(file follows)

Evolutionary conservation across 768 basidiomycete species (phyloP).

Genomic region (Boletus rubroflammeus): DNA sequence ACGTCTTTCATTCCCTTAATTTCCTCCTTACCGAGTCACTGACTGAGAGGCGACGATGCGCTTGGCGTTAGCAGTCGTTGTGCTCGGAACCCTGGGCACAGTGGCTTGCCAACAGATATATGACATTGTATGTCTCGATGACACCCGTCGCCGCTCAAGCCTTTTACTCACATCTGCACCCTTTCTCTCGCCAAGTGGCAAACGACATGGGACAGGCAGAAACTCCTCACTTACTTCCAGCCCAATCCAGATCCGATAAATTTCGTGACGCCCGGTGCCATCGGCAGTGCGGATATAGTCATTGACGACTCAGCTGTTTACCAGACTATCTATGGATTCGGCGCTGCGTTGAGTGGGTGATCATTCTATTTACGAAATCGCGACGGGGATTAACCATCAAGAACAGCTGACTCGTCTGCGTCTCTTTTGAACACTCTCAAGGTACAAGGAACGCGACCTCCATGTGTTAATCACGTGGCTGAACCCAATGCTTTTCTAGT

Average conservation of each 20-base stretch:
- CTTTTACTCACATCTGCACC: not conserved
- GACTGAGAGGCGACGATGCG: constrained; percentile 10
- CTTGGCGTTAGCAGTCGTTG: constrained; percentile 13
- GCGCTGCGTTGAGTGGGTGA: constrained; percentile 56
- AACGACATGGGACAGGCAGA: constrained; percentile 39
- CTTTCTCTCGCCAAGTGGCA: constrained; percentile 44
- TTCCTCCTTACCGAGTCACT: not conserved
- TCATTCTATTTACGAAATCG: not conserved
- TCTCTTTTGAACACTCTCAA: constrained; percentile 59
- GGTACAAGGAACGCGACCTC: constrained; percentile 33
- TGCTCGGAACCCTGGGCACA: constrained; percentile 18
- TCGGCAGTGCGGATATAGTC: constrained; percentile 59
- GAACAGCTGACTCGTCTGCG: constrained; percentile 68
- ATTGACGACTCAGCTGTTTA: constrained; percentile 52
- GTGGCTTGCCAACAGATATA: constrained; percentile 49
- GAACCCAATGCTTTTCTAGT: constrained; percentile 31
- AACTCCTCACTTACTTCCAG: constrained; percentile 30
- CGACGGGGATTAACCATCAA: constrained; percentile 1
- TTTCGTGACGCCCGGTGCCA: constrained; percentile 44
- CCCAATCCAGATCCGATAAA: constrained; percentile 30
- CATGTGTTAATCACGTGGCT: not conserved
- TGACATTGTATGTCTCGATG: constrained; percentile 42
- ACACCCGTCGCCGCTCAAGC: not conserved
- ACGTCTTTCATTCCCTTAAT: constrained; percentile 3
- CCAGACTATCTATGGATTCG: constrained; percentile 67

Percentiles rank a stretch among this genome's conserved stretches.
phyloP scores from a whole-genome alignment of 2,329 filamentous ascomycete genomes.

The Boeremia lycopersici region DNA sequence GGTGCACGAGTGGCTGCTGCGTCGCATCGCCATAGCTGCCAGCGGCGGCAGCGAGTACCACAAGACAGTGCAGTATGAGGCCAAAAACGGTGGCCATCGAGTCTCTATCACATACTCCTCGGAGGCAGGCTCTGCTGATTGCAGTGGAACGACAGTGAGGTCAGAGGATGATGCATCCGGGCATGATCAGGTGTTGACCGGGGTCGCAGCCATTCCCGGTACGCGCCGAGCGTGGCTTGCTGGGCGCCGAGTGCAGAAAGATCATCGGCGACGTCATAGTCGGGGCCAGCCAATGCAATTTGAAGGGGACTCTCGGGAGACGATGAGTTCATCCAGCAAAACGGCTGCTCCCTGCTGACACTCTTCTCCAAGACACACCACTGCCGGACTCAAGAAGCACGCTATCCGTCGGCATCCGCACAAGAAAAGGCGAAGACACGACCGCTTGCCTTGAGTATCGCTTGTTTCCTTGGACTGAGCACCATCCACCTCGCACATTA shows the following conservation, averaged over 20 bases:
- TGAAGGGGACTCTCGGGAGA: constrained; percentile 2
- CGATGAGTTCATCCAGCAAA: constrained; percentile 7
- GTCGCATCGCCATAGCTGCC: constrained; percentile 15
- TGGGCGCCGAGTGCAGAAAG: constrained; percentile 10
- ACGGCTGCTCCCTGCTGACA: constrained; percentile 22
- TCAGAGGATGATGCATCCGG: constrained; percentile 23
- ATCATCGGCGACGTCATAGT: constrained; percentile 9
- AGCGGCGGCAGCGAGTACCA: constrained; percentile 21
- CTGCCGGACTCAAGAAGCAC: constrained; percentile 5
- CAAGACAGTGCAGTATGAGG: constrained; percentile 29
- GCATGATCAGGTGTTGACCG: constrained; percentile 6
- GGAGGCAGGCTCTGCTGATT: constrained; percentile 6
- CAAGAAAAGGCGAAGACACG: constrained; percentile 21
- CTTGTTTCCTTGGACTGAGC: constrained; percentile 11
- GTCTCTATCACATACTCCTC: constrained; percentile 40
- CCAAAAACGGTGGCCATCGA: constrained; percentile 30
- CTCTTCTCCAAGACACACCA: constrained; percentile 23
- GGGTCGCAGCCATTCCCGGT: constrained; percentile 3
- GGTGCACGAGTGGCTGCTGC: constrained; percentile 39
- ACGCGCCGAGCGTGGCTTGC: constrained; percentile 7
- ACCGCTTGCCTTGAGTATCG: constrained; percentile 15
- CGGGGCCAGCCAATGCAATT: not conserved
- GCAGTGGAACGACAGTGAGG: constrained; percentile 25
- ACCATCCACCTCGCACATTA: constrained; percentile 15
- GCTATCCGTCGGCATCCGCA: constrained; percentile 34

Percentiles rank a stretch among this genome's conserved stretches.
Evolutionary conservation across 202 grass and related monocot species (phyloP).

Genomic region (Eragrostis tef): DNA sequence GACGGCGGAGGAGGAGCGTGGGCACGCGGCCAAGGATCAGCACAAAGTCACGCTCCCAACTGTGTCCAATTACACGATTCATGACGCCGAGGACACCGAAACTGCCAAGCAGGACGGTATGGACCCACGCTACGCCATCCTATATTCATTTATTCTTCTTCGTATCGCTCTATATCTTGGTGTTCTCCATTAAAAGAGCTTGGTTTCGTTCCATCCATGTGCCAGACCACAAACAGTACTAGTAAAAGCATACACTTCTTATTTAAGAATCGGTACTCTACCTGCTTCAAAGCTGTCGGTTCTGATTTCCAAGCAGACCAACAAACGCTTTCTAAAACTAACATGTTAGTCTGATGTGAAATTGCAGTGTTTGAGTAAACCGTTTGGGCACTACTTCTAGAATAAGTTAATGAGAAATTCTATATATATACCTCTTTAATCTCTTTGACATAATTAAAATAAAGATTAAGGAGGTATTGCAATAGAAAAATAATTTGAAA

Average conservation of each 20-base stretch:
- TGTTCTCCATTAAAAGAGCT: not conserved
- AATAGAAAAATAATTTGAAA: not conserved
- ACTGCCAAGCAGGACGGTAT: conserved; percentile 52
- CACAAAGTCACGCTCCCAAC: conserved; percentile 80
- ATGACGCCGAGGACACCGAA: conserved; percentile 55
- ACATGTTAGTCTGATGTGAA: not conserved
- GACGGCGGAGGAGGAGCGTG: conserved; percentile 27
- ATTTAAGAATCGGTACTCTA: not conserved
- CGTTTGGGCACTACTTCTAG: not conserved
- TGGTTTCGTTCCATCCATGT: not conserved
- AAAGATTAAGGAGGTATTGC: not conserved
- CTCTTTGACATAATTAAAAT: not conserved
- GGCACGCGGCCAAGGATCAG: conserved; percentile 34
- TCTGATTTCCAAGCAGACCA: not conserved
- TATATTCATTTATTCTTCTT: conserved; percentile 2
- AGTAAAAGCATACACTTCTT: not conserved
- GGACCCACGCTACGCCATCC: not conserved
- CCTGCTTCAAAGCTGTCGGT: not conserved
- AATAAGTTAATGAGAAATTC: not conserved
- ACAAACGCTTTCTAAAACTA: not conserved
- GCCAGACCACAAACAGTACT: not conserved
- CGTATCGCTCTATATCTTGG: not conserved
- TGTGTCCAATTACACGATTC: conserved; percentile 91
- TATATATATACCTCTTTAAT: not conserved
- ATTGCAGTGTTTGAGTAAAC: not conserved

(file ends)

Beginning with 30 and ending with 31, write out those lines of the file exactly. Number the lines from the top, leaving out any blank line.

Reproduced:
phyloP scores from a whole-genome alignment of 2,329 filamentous ascomycete genomes.

The Boeremia lycopersici region DNA sequence GGTGCACGAGTGGCTGCTGCGTCGCATCGCCATAGCTGCCAGCGGCGGCAGCGAGTACCACAAGACAGTGCAGTATGAGGCCAAAAACGGTGGCCATCGAGTCTCTATCACATACTCCTCGGAGGCAGGCTCTGCTGATTGCAGTGGAACGACAGTGAGGTCAGAGGATGATGCATCCGGGCATGATCAGGTGTTGACCGGGGTCGCAGCCATTCCCGGTACGCGCCGAGCGTGGCTTGCTGGGCGCCGAGTGCAGAAAGATCATCGGCGACGTCATAGTCGGGGCCAGCCAATGCAATTTGAAGGGGACTCTCGGGAGACGATGAGTTCATCCAGCAAAACGGCTGCTCCCTGCTGACACTCTTCTCCAAGACACACCACTGCCGGACTCAAGAAGCACGCTATCCGTCGGCATCCGCACAAGAAAAGGCGAAGACACGACCGCTTGCCTTGAGTATCGCTTGTTTCCTTGGACTGAGCACCATCCACCTCGCACATTA shows the following conservation, averaged over 20 bases: